I caught all seven episodes of "Episodes" on Showtime-On-Demand Sunday (with a break for the Masters in the afternoon). I'm a huge fan of David Crane's (and Martha Kauffman's) "Dream On," and at certain moments "Episodes" matched the zany goofiness of that classic HBO sitcom. Stephen Mangan and Matt LeBlanc's best-buddy act came across as a re-incarnation of a culturally-transplanted monogamous Martin Tupper and Gibby. The whole 'he showed me his c*ck'
bit with Tamsien Greig had me howling from laughter, as did almost every scene with John Pankow and Kathleen Ross Perkins (by far the prettiest of all the good-looking women on this show). Highlights: Matt 'upchoking' on Beverly's shoulder (Tamsien's frozen expression = gold
) and the un-PC treatment of Merc's wife's disability. Since Crane co-wrote every episode with Jeffrey Klarik and all seven were directed by the same person (James Griffiths) there is a consistency to the tone/laugh quota in "Episodes" that is only matched by the likes of "Nurse Jackie" (Buscemi seems to be directing every episode of that series). Being modeled after the British format (seven and out) works because the show ends on a high and leaves you wanting more.
It's not perfect though (seriously though, what show besides "Dexter" is perfect out of the gate?). I wish that, instead of getting the umpteen millionth 'fish out of water' Hollywood story that's been done to death ("Entourage" has pretty much cornered this genre on TV), "Episodes" had concentrated more on the way Sean and Beverly's English show is turned into the unrecognizable American version that is "Pucks!". It's a potentially untapped comedy gold mine (the scene in the pilot with the original English actor auditioning for the role hinted at this) but, throughout the seven episodes, the format changes are relegated to the background as "Episodes" focuses on the love triangle between Matt, Sean and Beverly (Morning doesn't count since Sean only 'wanks' to her, that's not true love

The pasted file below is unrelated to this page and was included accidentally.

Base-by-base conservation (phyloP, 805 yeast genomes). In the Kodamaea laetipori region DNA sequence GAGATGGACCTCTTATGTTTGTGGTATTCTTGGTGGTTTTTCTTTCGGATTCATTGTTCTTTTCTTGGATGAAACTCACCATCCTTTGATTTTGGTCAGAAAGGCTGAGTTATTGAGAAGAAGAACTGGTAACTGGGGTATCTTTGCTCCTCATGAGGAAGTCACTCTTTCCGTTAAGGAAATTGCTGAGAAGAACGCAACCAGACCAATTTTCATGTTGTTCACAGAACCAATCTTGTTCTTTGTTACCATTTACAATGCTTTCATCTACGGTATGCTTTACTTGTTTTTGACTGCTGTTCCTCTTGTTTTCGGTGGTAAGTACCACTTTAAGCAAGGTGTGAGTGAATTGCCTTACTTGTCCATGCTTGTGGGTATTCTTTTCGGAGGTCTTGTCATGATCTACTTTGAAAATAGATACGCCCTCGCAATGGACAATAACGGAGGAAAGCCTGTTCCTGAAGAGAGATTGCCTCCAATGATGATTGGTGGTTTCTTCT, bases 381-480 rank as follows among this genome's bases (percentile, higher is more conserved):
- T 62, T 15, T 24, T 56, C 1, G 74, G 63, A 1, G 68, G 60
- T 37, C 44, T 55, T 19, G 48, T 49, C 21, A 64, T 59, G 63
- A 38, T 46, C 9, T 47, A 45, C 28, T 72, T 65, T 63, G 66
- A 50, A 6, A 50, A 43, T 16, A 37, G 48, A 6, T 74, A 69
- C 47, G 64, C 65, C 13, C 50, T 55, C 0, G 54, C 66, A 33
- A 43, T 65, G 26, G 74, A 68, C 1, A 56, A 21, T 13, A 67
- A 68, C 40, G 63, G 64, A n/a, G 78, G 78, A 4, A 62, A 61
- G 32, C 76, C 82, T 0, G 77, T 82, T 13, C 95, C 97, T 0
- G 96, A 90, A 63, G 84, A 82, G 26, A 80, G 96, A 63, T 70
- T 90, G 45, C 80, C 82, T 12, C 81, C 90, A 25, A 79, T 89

). God bless Mangan for trying, but he still comes across as a TV version of Hugh Grant doing the "Notting Hill" routine. Someone else mentioned that the TV executives come across as characters instead of people. Absolutely, and I'm OK with that as long as the show is funny but a little humanity (it's the reason Carol became my favorite amongst the network executives) would go a long way to make the laughs have more pathos. Merc Lapidus is brimming with potential to became more than a caricature of "Entourage's" Ari Gold if Crane & Co. decide not to fixate exclusively on his apparent lack of anything resembling morality. Show me that Merc is a (flawed) human being instead of a monster and it'll be easier for me to laugh both at him and alongside him.
Overall I love the show. I kept my expectations in check and, complete lack of originality aside, "Episodes" made me laugh and appreciate the freedom of cable premium cable comedies to be both naughty and a little bit smart. I'll be waiting next year to see how "Pucks!" does in its first rookie season, and the crazy that will bring on Sean and Bev's rocky marriage.